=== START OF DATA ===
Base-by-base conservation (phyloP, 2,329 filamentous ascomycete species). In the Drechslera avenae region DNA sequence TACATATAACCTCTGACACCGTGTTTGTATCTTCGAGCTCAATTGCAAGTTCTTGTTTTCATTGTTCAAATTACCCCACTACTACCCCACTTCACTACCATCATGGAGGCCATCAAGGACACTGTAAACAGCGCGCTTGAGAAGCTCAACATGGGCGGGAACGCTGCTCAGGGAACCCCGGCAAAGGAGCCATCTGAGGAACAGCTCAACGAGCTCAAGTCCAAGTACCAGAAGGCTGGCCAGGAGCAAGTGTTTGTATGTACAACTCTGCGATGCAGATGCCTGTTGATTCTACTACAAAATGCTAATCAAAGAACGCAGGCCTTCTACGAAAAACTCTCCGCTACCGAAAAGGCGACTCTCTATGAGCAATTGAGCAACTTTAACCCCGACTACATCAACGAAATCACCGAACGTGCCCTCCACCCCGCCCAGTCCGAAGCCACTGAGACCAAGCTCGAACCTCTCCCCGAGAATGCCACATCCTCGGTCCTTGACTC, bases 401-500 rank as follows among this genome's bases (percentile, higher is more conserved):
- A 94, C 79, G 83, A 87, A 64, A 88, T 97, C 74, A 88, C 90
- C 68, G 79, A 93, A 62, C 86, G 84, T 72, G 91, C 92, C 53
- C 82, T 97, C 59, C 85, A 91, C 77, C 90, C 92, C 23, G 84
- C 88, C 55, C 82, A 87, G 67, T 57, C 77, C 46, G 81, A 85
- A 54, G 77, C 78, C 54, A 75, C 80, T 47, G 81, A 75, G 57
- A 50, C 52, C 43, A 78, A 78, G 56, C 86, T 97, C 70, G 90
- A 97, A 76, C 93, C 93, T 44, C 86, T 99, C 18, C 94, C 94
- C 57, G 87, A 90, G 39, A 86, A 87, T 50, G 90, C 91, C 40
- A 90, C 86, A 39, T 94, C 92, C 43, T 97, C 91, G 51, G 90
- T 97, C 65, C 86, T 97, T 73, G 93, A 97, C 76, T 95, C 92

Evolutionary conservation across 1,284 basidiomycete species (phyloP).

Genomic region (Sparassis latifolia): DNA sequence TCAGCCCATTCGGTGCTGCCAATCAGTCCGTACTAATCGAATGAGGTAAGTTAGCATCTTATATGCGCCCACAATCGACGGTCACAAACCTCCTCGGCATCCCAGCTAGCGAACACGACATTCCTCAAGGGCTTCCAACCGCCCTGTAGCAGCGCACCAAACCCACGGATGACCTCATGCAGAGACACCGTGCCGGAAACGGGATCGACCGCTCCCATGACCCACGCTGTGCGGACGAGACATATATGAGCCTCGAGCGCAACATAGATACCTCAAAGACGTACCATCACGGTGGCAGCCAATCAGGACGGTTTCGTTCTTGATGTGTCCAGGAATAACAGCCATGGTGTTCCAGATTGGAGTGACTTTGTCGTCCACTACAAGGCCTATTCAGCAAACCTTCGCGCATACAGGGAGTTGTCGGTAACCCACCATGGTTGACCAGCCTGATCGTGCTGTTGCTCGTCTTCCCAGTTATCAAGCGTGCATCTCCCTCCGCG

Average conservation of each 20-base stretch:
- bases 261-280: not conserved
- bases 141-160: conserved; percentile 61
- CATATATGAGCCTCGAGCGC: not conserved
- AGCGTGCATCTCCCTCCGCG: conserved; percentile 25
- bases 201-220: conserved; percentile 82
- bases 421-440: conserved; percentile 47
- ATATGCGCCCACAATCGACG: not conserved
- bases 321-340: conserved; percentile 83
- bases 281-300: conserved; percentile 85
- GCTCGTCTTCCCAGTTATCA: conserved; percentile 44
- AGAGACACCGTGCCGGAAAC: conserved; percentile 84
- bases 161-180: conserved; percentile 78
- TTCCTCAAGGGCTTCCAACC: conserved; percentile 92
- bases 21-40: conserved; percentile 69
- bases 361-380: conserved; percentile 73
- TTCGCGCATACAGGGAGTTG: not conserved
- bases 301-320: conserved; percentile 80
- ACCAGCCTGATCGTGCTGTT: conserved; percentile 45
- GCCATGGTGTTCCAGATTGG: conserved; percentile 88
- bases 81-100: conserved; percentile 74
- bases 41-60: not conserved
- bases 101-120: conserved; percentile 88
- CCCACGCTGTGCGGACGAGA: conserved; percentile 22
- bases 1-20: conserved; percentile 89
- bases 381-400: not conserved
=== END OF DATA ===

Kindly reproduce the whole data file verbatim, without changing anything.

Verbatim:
Base-by-base conservation (phyloP, 2,329 filamentous ascomycete species). In the Drechslera avenae region DNA sequence TACATATAACCTCTGACACCGTGTTTGTATCTTCGAGCTCAATTGCAAGTTCTTGTTTTCATTGTTCAAATTACCCCACTACTACCCCACTTCACTACCATCATGGAGGCCATCAAGGACACTGTAAACAGCGCGCTTGAGAAGCTCAACATGGGCGGGAACGCTGCTCAGGGAACCCCGGCAAAGGAGCCATCTGAGGAACAGCTCAACGAGCTCAAGTCCAAGTACCAGAAGGCTGGCCAGGAGCAAGTGTTTGTATGTACAACTCTGCGATGCAGATGCCTGTTGATTCTACTACAAAATGCTAATCAAAGAACGCAGGCCTTCTACGAAAAACTCTCCGCTACCGAAAAGGCGACTCTCTATGAGCAATTGAGCAACTTTAACCCCGACTACATCAACGAAATCACCGAACGTGCCCTCCACCCCGCCCAGTCCGAAGCCACTGAGACCAAGCTCGAACCTCTCCCCGAGAATGCCACATCCTCGGTCCTTGACTC, bases 401-500 rank as follows among this genome's bases (percentile, higher is more conserved):
- A 94, C 79, G 83, A 87, A 64, A 88, T 97, C 74, A 88, C 90
- C 68, G 79, A 93, A 62, C 86, G 84, T 72, G 91, C 92, C 53
- C 82, T 97, C 59, C 85, A 91, C 77, C 90, C 92, C 23, G 84
- C 88, C 55, C 82, A 87, G 67, T 57, C 77, C 46, G 81, A 85
- A 54, G 77, C 78, C 54, A 75, C 80, T 47, G 81, A 75, G 57
- A 50, C 52, C 43, A 78, A 78, G 56, C 86, T 97, C 70, G 90
- A 97, A 76, C 93, C 93, T 44, C 86, T 99, C 18, C 94, C 94
- C 57, G 87, A 90, G 39, A 86, A 87, T 50, G 90, C 91, C 40
- A 90, C 86, A 39, T 94, C 92, C 43, T 97, C 91, G 51, G 90
- T 97, C 65, C 86, T 97, T 73, G 93, A 97, C 76, T 95, C 92

Evolutionary conservation across 1,284 basidiomycete species (phyloP).

Genomic region (Sparassis latifolia): DNA sequence TCAGCCCATTCGGTGCTGCCAATCAGTCCGTACTAATCGAATGAGGTAAGTTAGCATCTTATATGCGCCCACAATCGACGGTCACAAACCTCCTCGGCATCCCAGCTAGCGAACACGACATTCCTCAAGGGCTTCCAACCGCCCTGTAGCAGCGCACCAAACCCACGGATGACCTCATGCAGAGACACCGTGCCGGAAACGGGATCGACCGCTCCCATGACCCACGCTGTGCGGACGAGACATATATGAGCCTCGAGCGCAACATAGATACCTCAAAGACGTACCATCACGGTGGCAGCCAATCAGGACGGTTTCGTTCTTGATGTGTCCAGGAATAACAGCCATGGTGTTCCAGATTGGAGTGACTTTGTCGTCCACTACAAGGCCTATTCAGCAAACCTTCGCGCATACAGGGAGTTGTCGGTAACCCACCATGGTTGACCAGCCTGATCGTGCTGTTGCTCGTCTTCCCAGTTATCAAGCGTGCATCTCCCTCCGCG

Average conservation of each 20-base stretch:
- bases 261-280: not conserved
- bases 141-160: conserved; percentile 61
- CATATATGAGCCTCGAGCGC: not conserved
- AGCGTGCATCTCCCTCCGCG: conserved; percentile 25
- bases 201-220: conserved; percentile 82
- bases 421-440: conserved; percentile 47
- ATATGCGCCCACAATCGACG: not conserved
- bases 321-340: conserved; percentile 83
- bases 281-300: conserved; percentile 85
- GCTCGTCTTCCCAGTTATCA: conserved; percentile 44
- AGAGACACCGTGCCGGAAAC: conserved; percentile 84
- bases 161-180: conserved; percentile 78
- TTCCTCAAGGGCTTCCAACC: conserved; percentile 92
- bases 21-40: conserved; percentile 69
- bases 361-380: conserved; percentile 73
- TTCGCGCATACAGGGAGTTG: not conserved
- bases 301-320: conserved; percentile 80
- ACCAGCCTGATCGTGCTGTT: conserved; percentile 45
- GCCATGGTGTTCCAGATTGG: conserved; percentile 88
- bases 81-100: conserved; percentile 74
- bases 41-60: not conserved
- bases 101-120: conserved; percentile 88
- CCCACGCTGTGCGGACGAGA: conserved; percentile 22
- bases 1-20: conserved; percentile 89
- bases 381-400: not conserved